Altogether, an estimated 75 percent of U.S. local government pensions are run through centrally administered plans, such as state “cost-sharing” systems, the ratings agency found in a sweeping survey of the public pension landscape that analyzed 8,000 local governments….“In half of the states, many local governments of all types are directly linked to the asset performance of one or two large pension plans,” Moody’s said. “Management of this market risk is beyond the control of most local governments in cost-sharing plans, where they typically have little if any influence over investment policy or decisions.”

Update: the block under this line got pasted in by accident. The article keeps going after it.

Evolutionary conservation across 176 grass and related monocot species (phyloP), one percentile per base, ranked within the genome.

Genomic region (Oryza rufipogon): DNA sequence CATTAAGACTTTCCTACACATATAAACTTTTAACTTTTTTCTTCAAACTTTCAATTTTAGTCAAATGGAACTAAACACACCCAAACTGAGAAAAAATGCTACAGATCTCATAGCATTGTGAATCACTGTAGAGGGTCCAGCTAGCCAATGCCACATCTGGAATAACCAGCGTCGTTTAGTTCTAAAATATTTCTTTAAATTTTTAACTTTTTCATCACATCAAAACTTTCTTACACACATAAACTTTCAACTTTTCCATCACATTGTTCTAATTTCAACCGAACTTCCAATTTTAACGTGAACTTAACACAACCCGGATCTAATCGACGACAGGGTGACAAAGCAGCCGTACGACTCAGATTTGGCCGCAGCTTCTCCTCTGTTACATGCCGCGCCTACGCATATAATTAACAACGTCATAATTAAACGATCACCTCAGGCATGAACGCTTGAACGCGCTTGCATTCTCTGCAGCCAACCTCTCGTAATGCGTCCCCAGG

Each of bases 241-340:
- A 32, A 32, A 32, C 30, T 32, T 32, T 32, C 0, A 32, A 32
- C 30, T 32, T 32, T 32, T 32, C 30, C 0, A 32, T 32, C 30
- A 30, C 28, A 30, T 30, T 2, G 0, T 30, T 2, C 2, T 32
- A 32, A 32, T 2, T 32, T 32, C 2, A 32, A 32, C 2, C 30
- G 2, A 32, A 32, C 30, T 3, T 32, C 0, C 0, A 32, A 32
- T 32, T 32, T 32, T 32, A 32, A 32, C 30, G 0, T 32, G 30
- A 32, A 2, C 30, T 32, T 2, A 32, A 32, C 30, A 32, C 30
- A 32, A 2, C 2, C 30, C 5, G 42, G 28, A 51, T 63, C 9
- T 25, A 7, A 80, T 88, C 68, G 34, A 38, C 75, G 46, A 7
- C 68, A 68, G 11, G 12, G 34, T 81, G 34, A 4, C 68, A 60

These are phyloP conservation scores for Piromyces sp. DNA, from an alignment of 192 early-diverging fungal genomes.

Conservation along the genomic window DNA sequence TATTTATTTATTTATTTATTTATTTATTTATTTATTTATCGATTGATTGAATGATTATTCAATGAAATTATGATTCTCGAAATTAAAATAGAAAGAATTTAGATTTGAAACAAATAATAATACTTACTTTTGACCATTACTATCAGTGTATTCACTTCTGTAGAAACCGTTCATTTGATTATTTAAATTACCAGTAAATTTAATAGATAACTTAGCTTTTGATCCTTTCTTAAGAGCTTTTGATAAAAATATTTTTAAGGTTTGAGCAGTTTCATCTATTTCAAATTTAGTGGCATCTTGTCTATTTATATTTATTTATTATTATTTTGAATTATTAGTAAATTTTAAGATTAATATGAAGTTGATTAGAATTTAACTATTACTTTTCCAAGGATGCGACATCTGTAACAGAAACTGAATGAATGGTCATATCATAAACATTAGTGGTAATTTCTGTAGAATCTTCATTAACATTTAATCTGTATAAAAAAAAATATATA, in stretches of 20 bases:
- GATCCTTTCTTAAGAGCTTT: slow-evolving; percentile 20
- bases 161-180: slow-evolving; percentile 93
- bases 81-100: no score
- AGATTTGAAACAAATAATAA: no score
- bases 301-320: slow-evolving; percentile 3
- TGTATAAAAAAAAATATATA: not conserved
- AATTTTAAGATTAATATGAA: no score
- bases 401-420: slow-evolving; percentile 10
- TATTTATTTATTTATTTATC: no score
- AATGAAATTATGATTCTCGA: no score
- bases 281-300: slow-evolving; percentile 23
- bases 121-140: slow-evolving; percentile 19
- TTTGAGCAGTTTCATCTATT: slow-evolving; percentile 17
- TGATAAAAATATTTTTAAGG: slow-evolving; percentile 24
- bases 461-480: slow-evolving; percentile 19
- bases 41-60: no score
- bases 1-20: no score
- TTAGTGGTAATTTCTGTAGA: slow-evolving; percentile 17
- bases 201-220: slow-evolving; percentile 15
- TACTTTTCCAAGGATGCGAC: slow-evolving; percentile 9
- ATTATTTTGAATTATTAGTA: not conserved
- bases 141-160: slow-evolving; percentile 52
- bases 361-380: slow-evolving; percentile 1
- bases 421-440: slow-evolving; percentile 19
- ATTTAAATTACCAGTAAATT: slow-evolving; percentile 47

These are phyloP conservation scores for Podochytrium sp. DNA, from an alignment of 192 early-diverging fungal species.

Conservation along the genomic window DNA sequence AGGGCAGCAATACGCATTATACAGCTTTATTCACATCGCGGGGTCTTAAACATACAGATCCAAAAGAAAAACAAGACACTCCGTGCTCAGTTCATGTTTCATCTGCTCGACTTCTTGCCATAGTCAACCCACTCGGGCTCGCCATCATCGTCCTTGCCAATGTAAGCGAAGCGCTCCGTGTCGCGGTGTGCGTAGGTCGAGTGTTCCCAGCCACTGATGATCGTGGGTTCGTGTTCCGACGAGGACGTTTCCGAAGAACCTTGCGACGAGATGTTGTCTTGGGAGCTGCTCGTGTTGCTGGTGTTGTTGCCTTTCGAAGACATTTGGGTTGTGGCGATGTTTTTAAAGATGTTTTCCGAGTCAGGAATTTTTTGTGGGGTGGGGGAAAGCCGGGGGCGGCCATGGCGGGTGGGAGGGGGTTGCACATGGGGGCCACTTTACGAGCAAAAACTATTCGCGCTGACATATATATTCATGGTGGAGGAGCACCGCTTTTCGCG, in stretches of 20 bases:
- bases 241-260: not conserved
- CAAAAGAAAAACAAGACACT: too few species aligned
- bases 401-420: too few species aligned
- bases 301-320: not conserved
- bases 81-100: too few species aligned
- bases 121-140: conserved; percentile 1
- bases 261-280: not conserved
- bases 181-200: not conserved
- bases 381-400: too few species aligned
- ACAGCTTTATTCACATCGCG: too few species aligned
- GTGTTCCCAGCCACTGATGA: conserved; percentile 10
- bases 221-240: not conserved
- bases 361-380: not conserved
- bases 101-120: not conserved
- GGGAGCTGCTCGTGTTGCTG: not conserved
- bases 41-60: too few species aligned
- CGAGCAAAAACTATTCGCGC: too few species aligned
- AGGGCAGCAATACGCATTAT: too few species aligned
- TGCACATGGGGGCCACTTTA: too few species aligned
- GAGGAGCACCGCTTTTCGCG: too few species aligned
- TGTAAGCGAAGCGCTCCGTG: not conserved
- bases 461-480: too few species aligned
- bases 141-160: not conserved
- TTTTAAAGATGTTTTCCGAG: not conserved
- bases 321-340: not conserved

Needless to say, this will make reform very tricky. Local governments can’t take action on their own initiative to deal with mounting pension costs, since they’re largely at the mercy of decisions made at more centralized levels. It’s easy to see how the combination of special interest cronyism, tortuous bureaucratic structures, and politically expedient but fanciful pension promises got us into this mess. But it’s increasingly difficult to see what will get us out.